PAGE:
CHRISTOPHER PLUMMER: Well, I suppose that's the average, because the world has seen it so many times. And there's a whole new generation every year, poor kids, that have to sit through it. [LAUGHTER] But It was a very well-made movie, and it's a family movie and we haven't seen a family movie, I don't think, on that scale for ages. I don't mind that. It just happened to be not my particular cup of tea.

QUESTION: Yet you've remained friends with Julie all these years -

CHRISTOPHER PLUMMER: Oh, yeah. Julie - it had nothing to do with the people involved. It was the subject matter I always found a bit saccharine.

QUESTION: Yeah, singing nuns and Nazis are not really your cup of tea.

CHRISTOPHER PLUMMER: No, not really. Unless the nuns are interesting, and kind of kinky. [LAUGHTER]

QUESTION: What are your future plans now apart from The Tempest?

CHRISTOPHER PLUMMER: I have about two or three more films to do, which are coming up. I don't want to say what they are, because in this particular day and age, the dates change, and suddenly the money goes out then they disappear. But I've just made two films in California and one particular good one.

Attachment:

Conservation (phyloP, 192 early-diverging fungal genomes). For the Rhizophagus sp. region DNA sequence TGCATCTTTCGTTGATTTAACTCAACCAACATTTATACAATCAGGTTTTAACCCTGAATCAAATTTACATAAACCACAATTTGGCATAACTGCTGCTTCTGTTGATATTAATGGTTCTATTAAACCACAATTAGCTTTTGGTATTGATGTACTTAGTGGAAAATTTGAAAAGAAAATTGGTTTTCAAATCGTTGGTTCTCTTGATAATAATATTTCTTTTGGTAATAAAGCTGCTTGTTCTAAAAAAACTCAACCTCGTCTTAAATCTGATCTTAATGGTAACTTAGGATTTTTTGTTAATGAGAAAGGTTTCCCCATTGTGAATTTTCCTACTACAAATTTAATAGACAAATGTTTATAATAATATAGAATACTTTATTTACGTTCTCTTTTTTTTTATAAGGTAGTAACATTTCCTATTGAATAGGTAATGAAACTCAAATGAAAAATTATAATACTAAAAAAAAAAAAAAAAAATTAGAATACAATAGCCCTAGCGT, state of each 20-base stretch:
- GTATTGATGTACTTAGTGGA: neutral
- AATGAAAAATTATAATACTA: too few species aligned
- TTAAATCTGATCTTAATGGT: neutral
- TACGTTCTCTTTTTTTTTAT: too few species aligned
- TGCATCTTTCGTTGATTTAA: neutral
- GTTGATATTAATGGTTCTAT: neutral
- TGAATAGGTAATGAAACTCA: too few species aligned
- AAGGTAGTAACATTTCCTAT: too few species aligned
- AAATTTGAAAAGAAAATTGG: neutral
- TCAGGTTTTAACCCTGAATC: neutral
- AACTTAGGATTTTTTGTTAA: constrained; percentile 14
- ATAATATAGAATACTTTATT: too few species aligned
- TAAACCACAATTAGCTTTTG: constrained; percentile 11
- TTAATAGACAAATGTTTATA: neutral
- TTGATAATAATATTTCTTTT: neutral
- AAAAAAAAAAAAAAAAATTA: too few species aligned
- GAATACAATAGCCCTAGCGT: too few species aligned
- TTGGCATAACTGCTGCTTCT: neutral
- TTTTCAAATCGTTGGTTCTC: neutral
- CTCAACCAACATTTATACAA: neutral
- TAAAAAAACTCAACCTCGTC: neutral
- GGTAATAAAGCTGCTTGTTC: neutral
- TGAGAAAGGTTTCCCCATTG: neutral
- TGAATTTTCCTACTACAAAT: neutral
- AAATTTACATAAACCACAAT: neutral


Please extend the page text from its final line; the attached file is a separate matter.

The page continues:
QUESTION: Which one?

CHRISTOPHER PLUMMER: Called Beginners. It is about a family and it's a true story. Very cleverly-written by Michael Mills. And that's a small film, but it's a super little script. It's touching and funny. And I hope that can generate some heat.

The Imaginarium of Doctor Parnassus

Starring: Heath Ledger, Christopher Plummer, Lily Cole, Andrew Garfield, Verne Troyer, Tom Waits, Johnny Depp, Colin Farrell, Jude Law
Director: Terry Gilliam
Genre: Science-Fiction/Fantasy

In THE IMAGINARIUM OF DOCTOR PARNASSUS, director Terry Gilliam continues the trippy tradition he began with inventive films such as TIME BANDITS and BRAZIL. This time, he reteams with Heath Ledger of THE BROTHERS GRIMM, Christopher Plummer of 12 MONKEYS, and Tom Waits of THE FISHER KING.

The Last Station

Starring: Helen Mirren, James McAvoy, Paul Giamatti, Christopher Plummer
Director: Michael Hoffman
Genre: Dramas

Fact and fiction converge in this talent-driven drama based on Jay Parini's novel about Leo Tolstoy. THE LAST STATION focuses on the marriage between Tolstoy (Christopher Plummer) and his wife Sofya (Helen Mirren) in its final years. James McAvoy stars as a young man who works for the couple, while Paul Giamatti plays an advisor to the writer who fights his wife over financial issues.